Story of the Week


    It’s a fabled boxing story indeed. That fight was a classic, and has always been one of my favorite sports stories. It’s been 74 years, but "the Long Count" legacy lingers.

    Jack Dempsey was a mawling former hobo who got his start fighting in saloons in mining towns in the West. He was a magnet for publicity, either in the ring or appearing in vaudeville. He generated great crowd interest.

    Gene Tunney was a superb ring tactician who read the classics and was comfortable in literary circles. He was a popular all-American type, and a World War 1 hero. He was a crowd favorite.

    The first meeting between the two for the heavyweight championship drew a record 120,757 spectators at Philadelphia’s Sesquicentennial Stadium on September 26, 1926. (Think about it; 120,757 people.) Jack Dempsey was defending the title in that fight; he had been heavyweight champion since 1919. Gene Tunney won a unanimous 10-round decision; he was now champion.

    The boxing world demanded, and got, a return bout. It was scheduled for September 25, 1927. More than 104,000 people attended the rematch at Soldier Field in Chicago. On this night, Dempsey was better prepared than he was a year before, and charged Tunney from opening bell. But Tunney still proved to be the master through the first six rounds. Then it happened.

    In round seven, Dempsey connected with a combination of punches that floored the champion. Dempsey did not retreat to a neutral corner, as the Illinois State Athletic Commission rules stated he should in the event of a knockdown. The referee, Dave Barry, literally pushed Dempsey in the proper direction. Meanwhile, Tunney sat on the canvas. A full five seconds went by before Barry began his count. Tunney made it to his feet when the referee counted nine, which in fact was 14. Thus, "the Long Count" was born.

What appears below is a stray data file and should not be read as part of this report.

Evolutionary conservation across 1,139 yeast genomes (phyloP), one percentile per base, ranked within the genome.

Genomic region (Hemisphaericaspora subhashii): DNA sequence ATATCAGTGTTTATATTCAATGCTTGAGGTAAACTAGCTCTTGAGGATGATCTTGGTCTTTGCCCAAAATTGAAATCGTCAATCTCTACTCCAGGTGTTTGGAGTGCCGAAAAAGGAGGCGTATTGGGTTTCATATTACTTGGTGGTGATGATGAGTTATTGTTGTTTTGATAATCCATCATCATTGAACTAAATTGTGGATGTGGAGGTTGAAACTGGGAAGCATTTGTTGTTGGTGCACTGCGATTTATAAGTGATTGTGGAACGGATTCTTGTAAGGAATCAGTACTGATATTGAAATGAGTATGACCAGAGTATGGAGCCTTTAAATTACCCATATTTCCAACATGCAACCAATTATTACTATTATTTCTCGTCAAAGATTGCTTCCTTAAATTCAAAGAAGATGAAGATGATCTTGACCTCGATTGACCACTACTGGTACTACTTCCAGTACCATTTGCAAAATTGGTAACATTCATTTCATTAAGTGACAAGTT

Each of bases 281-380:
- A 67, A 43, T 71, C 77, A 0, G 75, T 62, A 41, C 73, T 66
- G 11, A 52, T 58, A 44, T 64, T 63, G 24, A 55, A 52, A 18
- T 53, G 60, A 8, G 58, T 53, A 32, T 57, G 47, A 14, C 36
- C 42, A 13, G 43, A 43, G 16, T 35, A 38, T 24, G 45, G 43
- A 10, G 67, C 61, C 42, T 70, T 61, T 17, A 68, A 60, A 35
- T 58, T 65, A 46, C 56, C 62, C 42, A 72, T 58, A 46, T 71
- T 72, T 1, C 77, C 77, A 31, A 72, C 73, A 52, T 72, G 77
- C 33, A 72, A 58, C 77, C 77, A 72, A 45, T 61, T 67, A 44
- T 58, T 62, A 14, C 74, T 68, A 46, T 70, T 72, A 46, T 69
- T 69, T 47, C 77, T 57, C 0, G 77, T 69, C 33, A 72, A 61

Tunney was able to avoid more punishment during the round. Having regained his wits between rounds, Tunney reassumed control of the fight, and boxed his way to another 10-round unanimous decision over Dempsey.

    After the fight, Tunney insisted that he could have easily beaten the count had Dave Barry begun the count sooner. He said he had no reason to get up off the canvas any sooner than he did, so he didn’t. When he was asked why he didn’t go to a neutral corner when Tunney went down, Dempsey replied that ‘he wanted Tunney to get up so he could kill him.’ Dempsey later admitted that "the Long Count" was his own fault.

    Dempsey never fought again. Tunney fought once more, won, then retired. Dempsey opened a restaurant in New York City that was a popular landmark for 30 years. Tunney became a very successful businessman. 

    Ring Magazine ranked Dempsey the second greatest heavyweight of all-time, second only to Joe Louis, and ranked Tunney the sixth greatest heavyweight of all-time. Their names will be linked in the annals of boxing forever.

Last Week’s Trivia

    1957 was the last year for Pacific Coast League baseball in L.A. What were our two local PCL teams? Where did they play? They were farm clubs of what major league teams? The Hollywood Stars, a Pittsburgh Pirates farm club, played at Gilmore Field near Beverly & Fairfax in West Hollywood. (We lived in West Hollywood from 1952 to 1955; I saw many games at Gilmore Field.) The Los Angeles Angels, a Chicago Cubs farm club, played at Wrigley Field in downtown L.A.

Trivia Question of the Week

    What team owns the record for fewest yards passing in a Super Bowl? See next week’s Sports Junkie for the answer.